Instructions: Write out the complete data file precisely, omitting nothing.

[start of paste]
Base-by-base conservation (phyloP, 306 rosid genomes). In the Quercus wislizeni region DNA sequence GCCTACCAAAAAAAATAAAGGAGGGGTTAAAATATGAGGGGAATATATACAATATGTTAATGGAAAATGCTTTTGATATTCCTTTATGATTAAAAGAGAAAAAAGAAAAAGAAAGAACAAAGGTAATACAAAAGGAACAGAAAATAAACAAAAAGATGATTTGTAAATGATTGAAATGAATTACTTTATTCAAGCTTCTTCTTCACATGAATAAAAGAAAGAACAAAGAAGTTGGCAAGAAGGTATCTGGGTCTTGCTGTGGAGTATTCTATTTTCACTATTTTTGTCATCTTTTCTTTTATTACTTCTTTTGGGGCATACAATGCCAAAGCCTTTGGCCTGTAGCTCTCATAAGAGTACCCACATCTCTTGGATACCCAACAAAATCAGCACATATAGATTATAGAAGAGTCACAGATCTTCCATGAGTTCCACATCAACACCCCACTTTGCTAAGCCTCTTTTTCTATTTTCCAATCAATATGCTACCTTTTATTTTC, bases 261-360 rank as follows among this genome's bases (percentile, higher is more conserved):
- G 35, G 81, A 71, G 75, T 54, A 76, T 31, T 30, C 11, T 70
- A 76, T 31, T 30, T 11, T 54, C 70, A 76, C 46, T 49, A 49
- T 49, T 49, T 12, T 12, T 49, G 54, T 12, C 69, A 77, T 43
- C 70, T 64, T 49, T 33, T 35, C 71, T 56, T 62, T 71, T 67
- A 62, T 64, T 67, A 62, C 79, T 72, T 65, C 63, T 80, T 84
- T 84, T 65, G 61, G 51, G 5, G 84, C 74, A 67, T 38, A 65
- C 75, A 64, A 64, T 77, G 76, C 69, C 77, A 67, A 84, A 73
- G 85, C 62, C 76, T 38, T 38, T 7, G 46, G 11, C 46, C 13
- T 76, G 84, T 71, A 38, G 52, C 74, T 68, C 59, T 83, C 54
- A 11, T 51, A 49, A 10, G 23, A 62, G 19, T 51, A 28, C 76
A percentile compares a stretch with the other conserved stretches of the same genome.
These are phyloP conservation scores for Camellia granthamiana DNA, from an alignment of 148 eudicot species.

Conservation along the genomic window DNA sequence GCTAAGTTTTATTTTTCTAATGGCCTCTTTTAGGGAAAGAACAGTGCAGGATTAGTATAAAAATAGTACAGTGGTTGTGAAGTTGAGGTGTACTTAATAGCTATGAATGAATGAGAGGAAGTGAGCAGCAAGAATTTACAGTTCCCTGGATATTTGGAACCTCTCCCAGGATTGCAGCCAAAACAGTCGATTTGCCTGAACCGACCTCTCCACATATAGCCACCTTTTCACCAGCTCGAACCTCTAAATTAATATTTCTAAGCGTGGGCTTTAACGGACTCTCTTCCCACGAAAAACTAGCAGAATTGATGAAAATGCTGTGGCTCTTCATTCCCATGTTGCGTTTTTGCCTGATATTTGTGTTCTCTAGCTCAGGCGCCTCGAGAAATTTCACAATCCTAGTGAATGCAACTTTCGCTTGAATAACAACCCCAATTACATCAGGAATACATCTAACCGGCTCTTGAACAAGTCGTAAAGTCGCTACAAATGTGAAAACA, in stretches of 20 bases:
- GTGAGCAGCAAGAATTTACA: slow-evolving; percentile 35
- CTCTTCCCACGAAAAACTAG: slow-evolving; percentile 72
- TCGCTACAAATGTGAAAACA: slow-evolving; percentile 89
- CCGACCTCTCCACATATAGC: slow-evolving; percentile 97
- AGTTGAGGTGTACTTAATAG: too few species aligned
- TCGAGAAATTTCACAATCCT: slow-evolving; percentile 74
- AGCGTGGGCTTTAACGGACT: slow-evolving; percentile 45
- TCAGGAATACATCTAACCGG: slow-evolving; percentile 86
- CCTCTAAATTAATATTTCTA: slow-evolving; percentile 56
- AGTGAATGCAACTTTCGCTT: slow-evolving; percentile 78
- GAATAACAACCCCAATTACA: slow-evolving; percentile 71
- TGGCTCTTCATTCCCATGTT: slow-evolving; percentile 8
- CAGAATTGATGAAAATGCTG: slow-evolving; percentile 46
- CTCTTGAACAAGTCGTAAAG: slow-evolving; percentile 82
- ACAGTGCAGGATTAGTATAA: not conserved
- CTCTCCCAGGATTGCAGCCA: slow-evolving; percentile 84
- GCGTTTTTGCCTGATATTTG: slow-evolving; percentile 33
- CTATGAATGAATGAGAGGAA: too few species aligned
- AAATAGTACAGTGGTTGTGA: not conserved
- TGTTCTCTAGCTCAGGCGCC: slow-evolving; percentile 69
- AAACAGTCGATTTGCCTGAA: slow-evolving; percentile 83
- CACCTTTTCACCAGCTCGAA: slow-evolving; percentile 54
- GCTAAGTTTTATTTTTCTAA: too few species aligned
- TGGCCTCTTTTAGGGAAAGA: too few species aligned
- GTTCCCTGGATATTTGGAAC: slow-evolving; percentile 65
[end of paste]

Base-by-base conservation (phyloP, 306 rosid genomes). In the Quercus wislizeni region DNA sequence GCCTACCAAAAAAAATAAAGGAGGGGTTAAAATATGAGGGGAATATATACAATATGTTAATGGAAAATGCTTTTGATATTCCTTTATGATTAAAAGAGAAAAAAGAAAAAGAAAGAACAAAGGTAATACAAAAGGAACAGAAAATAAACAAAAAGATGATTTGTAAATGATTGAAATGAATTACTTTATTCAAGCTTCTTCTTCACATGAATAAAAGAAAGAACAAAGAAGTTGGCAAGAAGGTATCTGGGTCTTGCTGTGGAGTATTCTATTTTCACTATTTTTGTCATCTTTTCTTTTATTACTTCTTTTGGGGCATACAATGCCAAAGCCTTTGGCCTGTAGCTCTCATAAGAGTACCCACATCTCTTGGATACCCAACAAAATCAGCACATATAGATTATAGAAGAGTCACAGATCTTCCATGAGTTCCACATCAACACCCCACTTTGCTAAGCCTCTTTTTCTATTTTCCAATCAATATGCTACCTTTTATTTTC, bases 261-360 rank as follows among this genome's bases (percentile, higher is more conserved):
- G 35, G 81, A 71, G 75, T 54, A 76, T 31, T 30, C 11, T 70
- A 76, T 31, T 30, T 11, T 54, C 70, A 76, C 46, T 49, A 49
- T 49, T 49, T 12, T 12, T 49, G 54, T 12, C 69, A 77, T 43
- C 70, T 64, T 49, T 33, T 35, C 71, T 56, T 62, T 71, T 67
- A 62, T 64, T 67, A 62, C 79, T 72, T 65, C 63, T 80, T 84
- T 84, T 65, G 61, G 51, G 5, G 84, C 74, A 67, T 38, A 65
- C 75, A 64, A 64, T 77, G 76, C 69, C 77, A 67, A 84, A 73
- G 85, C 62, C 76, T 38, T 38, T 7, G 46, G 11, C 46, C 13
- T 76, G 84, T 71, A 38, G 52, C 74, T 68, C 59, T 83, C 54
- A 11, T 51, A 49, A 10, G 23, A 62, G 19, T 51, A 28, C 76
A percentile compares a stretch with the other conserved stretches of the same genome.
These are phyloP conservation scores for Camellia granthamiana DNA, from an alignment of 148 eudicot species.

Conservation along the genomic window DNA sequence GCTAAGTTTTATTTTTCTAATGGCCTCTTTTAGGGAAAGAACAGTGCAGGATTAGTATAAAAATAGTACAGTGGTTGTGAAGTTGAGGTGTACTTAATAGCTATGAATGAATGAGAGGAAGTGAGCAGCAAGAATTTACAGTTCCCTGGATATTTGGAACCTCTCCCAGGATTGCAGCCAAAACAGTCGATTTGCCTGAACCGACCTCTCCACATATAGCCACCTTTTCACCAGCTCGAACCTCTAAATTAATATTTCTAAGCGTGGGCTTTAACGGACTCTCTTCCCACGAAAAACTAGCAGAATTGATGAAAATGCTGTGGCTCTTCATTCCCATGTTGCGTTTTTGCCTGATATTTGTGTTCTCTAGCTCAGGCGCCTCGAGAAATTTCACAATCCTAGTGAATGCAACTTTCGCTTGAATAACAACCCCAATTACATCAGGAATACATCTAACCGGCTCTTGAACAAGTCGTAAAGTCGCTACAAATGTGAAAACA, in stretches of 20 bases:
- GTGAGCAGCAAGAATTTACA: slow-evolving; percentile 35
- CTCTTCCCACGAAAAACTAG: slow-evolving; percentile 72
- TCGCTACAAATGTGAAAACA: slow-evolving; percentile 89
- CCGACCTCTCCACATATAGC: slow-evolving; percentile 97
- AGTTGAGGTGTACTTAATAG: too few species aligned
- TCGAGAAATTTCACAATCCT: slow-evolving; percentile 74
- AGCGTGGGCTTTAACGGACT: slow-evolving; percentile 45
- TCAGGAATACATCTAACCGG: slow-evolving; percentile 86
- CCTCTAAATTAATATTTCTA: slow-evolving; percentile 56
- AGTGAATGCAACTTTCGCTT: slow-evolving; percentile 78
- GAATAACAACCCCAATTACA: slow-evolving; percentile 71
- TGGCTCTTCATTCCCATGTT: slow-evolving; percentile 8
- CAGAATTGATGAAAATGCTG: slow-evolving; percentile 46
- CTCTTGAACAAGTCGTAAAG: slow-evolving; percentile 82
- ACAGTGCAGGATTAGTATAA: not conserved
- CTCTCCCAGGATTGCAGCCA: slow-evolving; percentile 84
- GCGTTTTTGCCTGATATTTG: slow-evolving; percentile 33
- CTATGAATGAATGAGAGGAA: too few species aligned
- AAATAGTACAGTGGTTGTGA: not conserved
- TGTTCTCTAGCTCAGGCGCC: slow-evolving; percentile 69
- AAACAGTCGATTTGCCTGAA: slow-evolving; percentile 83
- CACCTTTTCACCAGCTCGAA: slow-evolving; percentile 54
- GCTAAGTTTTATTTTTCTAA: too few species aligned
- TGGCCTCTTTTAGGGAAAGA: too few species aligned
- GTTCCCTGGATATTTGGAAC: slow-evolving; percentile 65